Unfortunately, you can’t depend on policies alone to protect your data. Simply telling employees what they shouldn’t do won’t prevent some of them from doing it anyway. Therefore, the next step you should take to keep your data safe is to set the appropriate permissions on data files and folders.

Data on Windows networks should always be stored on NTFS (New Technology File System)-formatted drives. This gives you the ability to apply NTFS permissions along with any share permissions. NTFS permissions are more granular than share permissions and apply to users accessing the data on the local machine as well as over the network.

Following the principle of Least Privilege, you should give users the lowest level of permissions possible for them to get their work done. For example, you can grant “Read Only” permissions to prevent users from modifying files.

Restrict the Use of Removable Media

One of the most popular ways to sneak digital information out of an organization is by copying it on some sort of removable media or device. USB thumb drives are inexpensive and easy to conceal; high-capacity SD, CF, and other kinds of flash memory cards can hold a huge amount of data. Users can also copy files to their iPods or other MP3 players or to CD or DVD writers.

To prevent data theft via hardware transfer, you can permanently restrict the installation of USB devices by removing the ports physically or filling them with a substance (keep in mind that you won’t be able to use USB drives for anything if you do permanent damage to them.) You can also use software to disable the use of removable devices on each individual computer or throughout a network.

Access Management System

Again, the first (and perhaps most vital) thing you should implement to protect yourself is the principle of Least Privilege. Even with the best cybersecurity technology that money can buy, the simplest way to decrease the number of leads-thefts is to create a clear access policy and to implement it to your CRM system. The fewer the number of people that have access to your data, the less vulnerable your data will be; it really is as simple as that.

However, there is one more important thing to consider–even if you don’t give data access to all of your employees, some of them (for example, IT employees) may still have access to it.  So, the ideal way to save data is to be the sole holder of your database key.

Therefore, the head of the firm should be the only individual with full access to all of a company’s data.  Other employees will get partial access to the data on a need-to-know basis. Further, user roles must be specific and hierarchical. The manager who holds the main access to all the resources will assign access-rights to sensitive data to other employees based on their role in the organization.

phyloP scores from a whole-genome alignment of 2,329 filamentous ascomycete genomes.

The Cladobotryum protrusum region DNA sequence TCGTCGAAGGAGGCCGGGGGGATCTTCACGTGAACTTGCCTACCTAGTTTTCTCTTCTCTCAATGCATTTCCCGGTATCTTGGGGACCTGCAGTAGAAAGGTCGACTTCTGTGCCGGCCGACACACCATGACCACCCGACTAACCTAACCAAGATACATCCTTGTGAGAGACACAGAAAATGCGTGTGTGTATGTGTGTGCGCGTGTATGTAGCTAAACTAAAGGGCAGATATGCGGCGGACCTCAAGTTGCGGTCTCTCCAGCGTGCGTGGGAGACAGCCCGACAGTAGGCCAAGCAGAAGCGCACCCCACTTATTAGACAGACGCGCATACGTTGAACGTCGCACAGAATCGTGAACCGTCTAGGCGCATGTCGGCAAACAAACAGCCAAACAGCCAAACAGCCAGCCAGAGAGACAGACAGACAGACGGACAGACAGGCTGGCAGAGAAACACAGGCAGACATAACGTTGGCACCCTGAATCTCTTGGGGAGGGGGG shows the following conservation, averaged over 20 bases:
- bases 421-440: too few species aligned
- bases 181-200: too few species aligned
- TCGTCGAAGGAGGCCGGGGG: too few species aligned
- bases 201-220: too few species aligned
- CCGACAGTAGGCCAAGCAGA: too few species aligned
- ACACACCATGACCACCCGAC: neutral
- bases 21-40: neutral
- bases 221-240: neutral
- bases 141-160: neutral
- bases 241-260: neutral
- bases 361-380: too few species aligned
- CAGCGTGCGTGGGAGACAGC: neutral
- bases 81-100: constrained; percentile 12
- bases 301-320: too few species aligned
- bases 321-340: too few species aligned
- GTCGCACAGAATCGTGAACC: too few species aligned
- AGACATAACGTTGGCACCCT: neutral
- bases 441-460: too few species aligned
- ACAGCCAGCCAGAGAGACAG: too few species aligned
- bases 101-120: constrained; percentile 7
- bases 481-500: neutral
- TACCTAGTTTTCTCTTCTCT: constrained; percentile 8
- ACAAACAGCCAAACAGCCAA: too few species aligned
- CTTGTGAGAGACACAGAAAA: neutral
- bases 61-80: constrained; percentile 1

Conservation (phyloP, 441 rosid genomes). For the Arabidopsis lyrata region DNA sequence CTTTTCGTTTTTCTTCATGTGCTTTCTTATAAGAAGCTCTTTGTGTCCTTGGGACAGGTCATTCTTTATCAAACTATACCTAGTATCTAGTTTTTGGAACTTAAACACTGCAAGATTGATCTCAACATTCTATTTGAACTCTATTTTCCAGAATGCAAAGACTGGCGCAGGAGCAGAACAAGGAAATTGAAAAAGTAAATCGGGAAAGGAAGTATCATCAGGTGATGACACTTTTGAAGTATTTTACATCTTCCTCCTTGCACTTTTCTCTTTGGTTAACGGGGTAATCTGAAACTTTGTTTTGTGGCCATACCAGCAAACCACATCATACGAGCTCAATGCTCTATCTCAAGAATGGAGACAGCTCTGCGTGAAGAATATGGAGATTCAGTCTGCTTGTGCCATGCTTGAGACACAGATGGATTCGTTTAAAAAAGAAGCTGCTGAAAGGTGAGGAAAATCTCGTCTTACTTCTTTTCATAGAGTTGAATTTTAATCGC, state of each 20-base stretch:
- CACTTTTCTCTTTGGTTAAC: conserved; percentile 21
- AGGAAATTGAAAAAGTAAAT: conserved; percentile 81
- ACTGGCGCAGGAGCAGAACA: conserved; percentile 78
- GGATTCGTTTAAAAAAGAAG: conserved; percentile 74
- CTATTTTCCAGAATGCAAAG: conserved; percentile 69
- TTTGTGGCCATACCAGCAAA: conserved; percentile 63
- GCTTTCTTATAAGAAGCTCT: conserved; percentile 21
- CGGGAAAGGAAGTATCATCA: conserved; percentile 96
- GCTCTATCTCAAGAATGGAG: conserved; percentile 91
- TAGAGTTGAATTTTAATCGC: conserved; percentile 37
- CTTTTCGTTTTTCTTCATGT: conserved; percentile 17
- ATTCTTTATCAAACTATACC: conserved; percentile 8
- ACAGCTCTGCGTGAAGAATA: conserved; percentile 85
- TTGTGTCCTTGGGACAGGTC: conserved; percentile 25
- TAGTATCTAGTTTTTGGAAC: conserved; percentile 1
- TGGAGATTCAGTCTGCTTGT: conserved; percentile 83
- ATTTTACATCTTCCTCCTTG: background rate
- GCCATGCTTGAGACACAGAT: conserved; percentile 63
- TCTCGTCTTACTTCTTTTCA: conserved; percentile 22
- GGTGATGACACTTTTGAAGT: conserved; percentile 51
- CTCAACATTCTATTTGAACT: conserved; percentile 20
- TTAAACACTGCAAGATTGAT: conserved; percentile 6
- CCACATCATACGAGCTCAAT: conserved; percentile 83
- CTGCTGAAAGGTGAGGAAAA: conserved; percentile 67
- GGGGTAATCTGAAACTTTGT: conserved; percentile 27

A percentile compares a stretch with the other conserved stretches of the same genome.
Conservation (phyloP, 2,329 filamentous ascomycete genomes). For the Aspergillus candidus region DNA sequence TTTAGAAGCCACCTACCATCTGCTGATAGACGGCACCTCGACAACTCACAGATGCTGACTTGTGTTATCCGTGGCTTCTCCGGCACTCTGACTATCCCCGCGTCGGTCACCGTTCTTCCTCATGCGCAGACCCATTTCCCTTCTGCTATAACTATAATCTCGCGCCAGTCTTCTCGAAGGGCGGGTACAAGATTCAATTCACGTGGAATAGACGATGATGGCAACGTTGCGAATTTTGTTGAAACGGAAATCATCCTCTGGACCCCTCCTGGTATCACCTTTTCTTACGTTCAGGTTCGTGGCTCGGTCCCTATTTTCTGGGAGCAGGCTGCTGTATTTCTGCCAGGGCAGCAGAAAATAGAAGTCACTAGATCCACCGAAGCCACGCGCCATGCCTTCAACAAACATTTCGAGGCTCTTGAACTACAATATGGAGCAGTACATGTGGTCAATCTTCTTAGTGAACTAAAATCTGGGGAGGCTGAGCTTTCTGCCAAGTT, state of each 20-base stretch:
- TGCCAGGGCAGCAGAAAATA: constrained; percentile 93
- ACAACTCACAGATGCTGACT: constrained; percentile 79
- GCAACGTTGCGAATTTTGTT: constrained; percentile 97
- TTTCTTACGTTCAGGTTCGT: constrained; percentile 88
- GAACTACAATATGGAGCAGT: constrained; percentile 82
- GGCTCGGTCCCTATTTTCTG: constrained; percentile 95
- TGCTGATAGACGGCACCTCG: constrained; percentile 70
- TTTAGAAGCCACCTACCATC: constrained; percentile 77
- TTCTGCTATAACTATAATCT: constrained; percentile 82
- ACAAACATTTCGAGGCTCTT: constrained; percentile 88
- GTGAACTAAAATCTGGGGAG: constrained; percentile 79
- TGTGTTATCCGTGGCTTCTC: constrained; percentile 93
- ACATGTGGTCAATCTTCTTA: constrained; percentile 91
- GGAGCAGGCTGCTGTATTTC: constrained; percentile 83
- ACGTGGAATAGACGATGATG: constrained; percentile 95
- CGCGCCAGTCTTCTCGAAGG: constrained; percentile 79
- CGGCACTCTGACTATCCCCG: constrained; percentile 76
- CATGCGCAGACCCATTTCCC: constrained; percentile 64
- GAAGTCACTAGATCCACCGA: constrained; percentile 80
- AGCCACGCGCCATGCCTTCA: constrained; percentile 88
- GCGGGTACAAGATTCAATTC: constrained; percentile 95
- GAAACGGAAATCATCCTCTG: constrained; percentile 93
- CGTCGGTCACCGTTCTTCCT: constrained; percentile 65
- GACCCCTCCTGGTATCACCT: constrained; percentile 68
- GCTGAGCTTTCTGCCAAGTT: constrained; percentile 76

All other employees and callers get minimum access to sensitive data–this is where using encrypted phone numbers and alias email addresses comes into play. If you use a click2call dialler, the caller will not see the number he dials; this access can be extended if needed.

Notification and Alerting

Data-access alerting and logging enables the manager to track all activities involving leads. Ideally, if a system is breached, the manager will see which pieces of sensitive data were accessed and by whom; additionally, the manager should ideally know how many calls were made and how many emails were sent.

If your system allows you to customize alerting on the specific activities, it will help you to decrease the number of insider thefts. For example, if one of your employees opened 300 contacts in 1 hour, this could be a sign that they are attempting to copy the database. If your alert system is correctly configured, these kinds of incidents can be prevented.

Rising to the Challenge

Some of these rules can be quite challenging for firms as they require special in-house development; if possible, solutions can be implemented by a 3rd party provider that is able to meet the necessary requirements.

In the current landscape of internal thefts cases, it seems that firms are gambling with destiny. The problem is not in unreliable employees, but in a management system that leaves too many vulnerabilities.  Empower yourself: be aware of all the ways your data can be compromised and take steps to protect against them.